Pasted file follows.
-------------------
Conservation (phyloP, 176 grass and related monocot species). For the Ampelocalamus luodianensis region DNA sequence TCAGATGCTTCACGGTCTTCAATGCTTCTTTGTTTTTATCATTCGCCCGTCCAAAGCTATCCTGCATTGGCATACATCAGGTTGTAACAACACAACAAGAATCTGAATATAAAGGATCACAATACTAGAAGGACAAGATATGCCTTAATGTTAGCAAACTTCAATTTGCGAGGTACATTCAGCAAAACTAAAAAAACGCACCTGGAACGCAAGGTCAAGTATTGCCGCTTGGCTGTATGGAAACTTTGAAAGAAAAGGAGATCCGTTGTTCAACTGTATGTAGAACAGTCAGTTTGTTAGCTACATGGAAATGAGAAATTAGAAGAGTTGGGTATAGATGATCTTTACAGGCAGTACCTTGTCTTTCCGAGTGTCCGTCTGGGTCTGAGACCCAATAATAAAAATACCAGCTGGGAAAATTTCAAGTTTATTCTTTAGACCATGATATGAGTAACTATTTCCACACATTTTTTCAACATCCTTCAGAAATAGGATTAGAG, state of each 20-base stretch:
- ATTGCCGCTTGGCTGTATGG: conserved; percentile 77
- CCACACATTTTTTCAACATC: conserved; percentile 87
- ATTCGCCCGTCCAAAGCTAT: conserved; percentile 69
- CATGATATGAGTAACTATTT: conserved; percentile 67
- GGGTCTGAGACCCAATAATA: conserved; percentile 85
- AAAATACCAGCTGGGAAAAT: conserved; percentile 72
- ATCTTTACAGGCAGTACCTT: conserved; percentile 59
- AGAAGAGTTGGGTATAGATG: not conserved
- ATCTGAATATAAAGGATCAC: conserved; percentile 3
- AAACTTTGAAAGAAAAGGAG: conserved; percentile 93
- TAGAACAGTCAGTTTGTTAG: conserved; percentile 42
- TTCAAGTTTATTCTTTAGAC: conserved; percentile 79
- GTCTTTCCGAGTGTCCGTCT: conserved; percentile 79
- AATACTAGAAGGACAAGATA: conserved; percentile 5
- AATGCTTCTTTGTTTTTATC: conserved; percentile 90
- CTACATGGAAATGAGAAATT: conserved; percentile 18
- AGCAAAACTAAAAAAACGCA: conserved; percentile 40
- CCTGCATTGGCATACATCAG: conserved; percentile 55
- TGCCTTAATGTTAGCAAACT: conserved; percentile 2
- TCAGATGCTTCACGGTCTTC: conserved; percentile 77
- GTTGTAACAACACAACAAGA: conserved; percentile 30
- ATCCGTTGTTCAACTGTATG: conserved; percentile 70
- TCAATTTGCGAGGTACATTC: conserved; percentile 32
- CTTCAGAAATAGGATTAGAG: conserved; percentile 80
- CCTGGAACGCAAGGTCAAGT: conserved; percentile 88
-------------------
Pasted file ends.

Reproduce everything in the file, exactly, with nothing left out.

Conservation (phyloP, 176 grass and related monocot species). For the Ampelocalamus luodianensis region DNA sequence TCAGATGCTTCACGGTCTTCAATGCTTCTTTGTTTTTATCATTCGCCCGTCCAAAGCTATCCTGCATTGGCATACATCAGGTTGTAACAACACAACAAGAATCTGAATATAAAGGATCACAATACTAGAAGGACAAGATATGCCTTAATGTTAGCAAACTTCAATTTGCGAGGTACATTCAGCAAAACTAAAAAAACGCACCTGGAACGCAAGGTCAAGTATTGCCGCTTGGCTGTATGGAAACTTTGAAAGAAAAGGAGATCCGTTGTTCAACTGTATGTAGAACAGTCAGTTTGTTAGCTACATGGAAATGAGAAATTAGAAGAGTTGGGTATAGATGATCTTTACAGGCAGTACCTTGTCTTTCCGAGTGTCCGTCTGGGTCTGAGACCCAATAATAAAAATACCAGCTGGGAAAATTTCAAGTTTATTCTTTAGACCATGATATGAGTAACTATTTCCACACATTTTTTCAACATCCTTCAGAAATAGGATTAGAG, state of each 20-base stretch:
- ATTGCCGCTTGGCTGTATGG: conserved; percentile 77
- CCACACATTTTTTCAACATC: conserved; percentile 87
- ATTCGCCCGTCCAAAGCTAT: conserved; percentile 69
- CATGATATGAGTAACTATTT: conserved; percentile 67
- GGGTCTGAGACCCAATAATA: conserved; percentile 85
- AAAATACCAGCTGGGAAAAT: conserved; percentile 72
- ATCTTTACAGGCAGTACCTT: conserved; percentile 59
- AGAAGAGTTGGGTATAGATG: not conserved
- ATCTGAATATAAAGGATCAC: conserved; percentile 3
- AAACTTTGAAAGAAAAGGAG: conserved; percentile 93
- TAGAACAGTCAGTTTGTTAG: conserved; percentile 42
- TTCAAGTTTATTCTTTAGAC: conserved; percentile 79
- GTCTTTCCGAGTGTCCGTCT: conserved; percentile 79
- AATACTAGAAGGACAAGATA: conserved; percentile 5
- AATGCTTCTTTGTTTTTATC: conserved; percentile 90
- CTACATGGAAATGAGAAATT: conserved; percentile 18
- AGCAAAACTAAAAAAACGCA: conserved; percentile 40
- CCTGCATTGGCATACATCAG: conserved; percentile 55
- TGCCTTAATGTTAGCAAACT: conserved; percentile 2
- TCAGATGCTTCACGGTCTTC: conserved; percentile 77
- GTTGTAACAACACAACAAGA: conserved; percentile 30
- ATCCGTTGTTCAACTGTATG: conserved; percentile 70
- TCAATTTGCGAGGTACATTC: conserved; percentile 32
- CTTCAGAAATAGGATTAGAG: conserved; percentile 80
- CCTGGAACGCAAGGTCAAGT: conserved; percentile 88